I am continuing with the story Peter introduced as his example of how foolish -and- dangerous the false prophets were in the first century church. Yesterday, Balaam the seer could not see what his simple little donkey could see—the Lord blocking his way. So Balaam beat his donkey each time.

Today, an even more astonishing event will humble Balaam even further.

Balaam, the Bārû “Seer”

Did you notice that Balaam resorted immediately to violence in his anger and frustration? Rather than the wisdom you and I would assume a sage to have, Balaam responded with dangerous foolishness, cruelty, self-centered and self-indulgent rage.

  • Balaam did not try to work with the little donkey, to find out what was wrong.
  • He did not take into account his donkey’s intelligence, soulish nature, or normal behavior.
  • He did not even pause to wonder what might make a creature balk with such consistency.
  • He did not sense anything supernatural happening.
  • He just got out his stick and started hammering.

You and I should take pause, however. Not only is this a picture of foolishness by scripture’s standards, it is an illustration of basic emotional nescience, intellectual vacuity, and spiritual callousness.

It would have been better to choose almost anyone else, in any walk of life, someone simply strolling by, than to have continued with such a fraud.

This would have been a point that undoubtedly came immediately to mind for Peter’s readers as they remembered the story of Balaam.

Balaam, the Bārû “Oracle”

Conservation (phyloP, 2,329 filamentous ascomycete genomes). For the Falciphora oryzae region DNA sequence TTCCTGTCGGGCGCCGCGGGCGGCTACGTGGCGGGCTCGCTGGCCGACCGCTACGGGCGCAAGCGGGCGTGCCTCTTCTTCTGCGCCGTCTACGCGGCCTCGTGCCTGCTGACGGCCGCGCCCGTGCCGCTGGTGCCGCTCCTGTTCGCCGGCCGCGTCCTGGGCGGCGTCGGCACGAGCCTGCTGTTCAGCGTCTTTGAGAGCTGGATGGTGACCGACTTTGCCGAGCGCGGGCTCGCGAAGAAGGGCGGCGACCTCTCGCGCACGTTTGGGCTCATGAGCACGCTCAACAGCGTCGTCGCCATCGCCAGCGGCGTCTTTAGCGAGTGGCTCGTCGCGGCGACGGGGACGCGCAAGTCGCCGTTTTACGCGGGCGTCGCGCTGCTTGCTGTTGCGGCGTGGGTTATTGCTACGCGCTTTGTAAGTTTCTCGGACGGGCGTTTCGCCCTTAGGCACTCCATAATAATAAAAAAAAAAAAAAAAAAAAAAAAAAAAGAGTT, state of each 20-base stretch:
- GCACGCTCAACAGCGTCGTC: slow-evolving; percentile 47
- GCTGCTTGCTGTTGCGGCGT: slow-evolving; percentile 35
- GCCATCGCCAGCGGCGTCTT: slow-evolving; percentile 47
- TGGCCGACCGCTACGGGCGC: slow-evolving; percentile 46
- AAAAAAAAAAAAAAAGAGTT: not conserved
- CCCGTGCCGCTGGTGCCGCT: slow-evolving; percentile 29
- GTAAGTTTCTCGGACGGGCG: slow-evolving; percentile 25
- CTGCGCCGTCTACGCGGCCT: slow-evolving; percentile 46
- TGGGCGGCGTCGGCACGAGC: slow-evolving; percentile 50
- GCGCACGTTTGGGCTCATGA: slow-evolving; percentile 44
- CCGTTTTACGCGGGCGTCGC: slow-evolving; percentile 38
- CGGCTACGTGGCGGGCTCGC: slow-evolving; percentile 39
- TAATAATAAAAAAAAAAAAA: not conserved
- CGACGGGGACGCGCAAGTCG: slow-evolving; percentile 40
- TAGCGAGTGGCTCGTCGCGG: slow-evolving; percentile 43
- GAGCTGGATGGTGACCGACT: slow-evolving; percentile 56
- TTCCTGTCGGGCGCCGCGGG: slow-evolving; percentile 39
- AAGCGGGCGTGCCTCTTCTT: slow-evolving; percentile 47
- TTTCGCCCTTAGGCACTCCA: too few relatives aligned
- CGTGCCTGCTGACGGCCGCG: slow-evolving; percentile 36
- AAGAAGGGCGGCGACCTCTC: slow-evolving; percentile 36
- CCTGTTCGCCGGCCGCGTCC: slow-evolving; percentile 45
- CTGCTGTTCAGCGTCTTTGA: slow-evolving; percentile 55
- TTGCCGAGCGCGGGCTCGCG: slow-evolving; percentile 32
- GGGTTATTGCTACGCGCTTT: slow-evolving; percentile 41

But something far more astonishing than a balking donkey was about to occur, in the presence of the Midianite-Moabite delegation of the most august princes of the realm.

Then the Lord opened the mouth of the donkey, and it said to Balaam,

“What have I done to you, that you have struck me these three times?” 

Balaam said to the donkey, “Because you have made a fool of me! I wish I had a sword in my hand! I would kill you right now!” 

But the donkey said to Balaam,

“Am I not your donkey, which you have ridden all your life to this day? Have I been in the habit of treating you this way?”

And [Balaam] said, “No.”

Conversation between Balaam and his donkey, Numbers 22:28-30 (NRSV)

As surprising as it might be for you and I to hear a donkey speak, Balaam seems to have taken it in his stride, for he answered his donkey, as though this were a perfectly ordinary part of his day.

It is actually more astonishing that Balaam should have answered in the way he did!

  • Because you have made a fool of me!
  • I wish I had a sword in my hand!
  • I would kill you right now!

Someone who had built an international reputation and fortune upon the foundation of his supernatural acumen; the arcane intricacies of his deep, dark sorcery; of power so immense he could bend the wills of gods . . .

. . . was more worried about how he looked in the moment rather than what portent the moment held.

. . . was more intent on battling wills with an ordinarily dumb animal rather than ascertain who was having a battle of wills with him.

. . . was more eager to slaughter his own beast of burden, in momentary satisfaction of his inordinate rage, rather than take note that a donkey—his donkey—was actually speaking to him.

It took the donkey to bring Balaam to his senses.

Look, Balaam, try to see what is going on. You know me, your faithful donkey, you have ridden me all your life. You have all the data you need to understand something unusual is happening.

  • Have I ever randomly gone off the road into the fields? No.
  • Have ever scraped your foot (or any part of you) against a wall (or anything else)? No.
  • Have I ever suddenly lain down in the middle of the road, and especially with you riding upon me? No.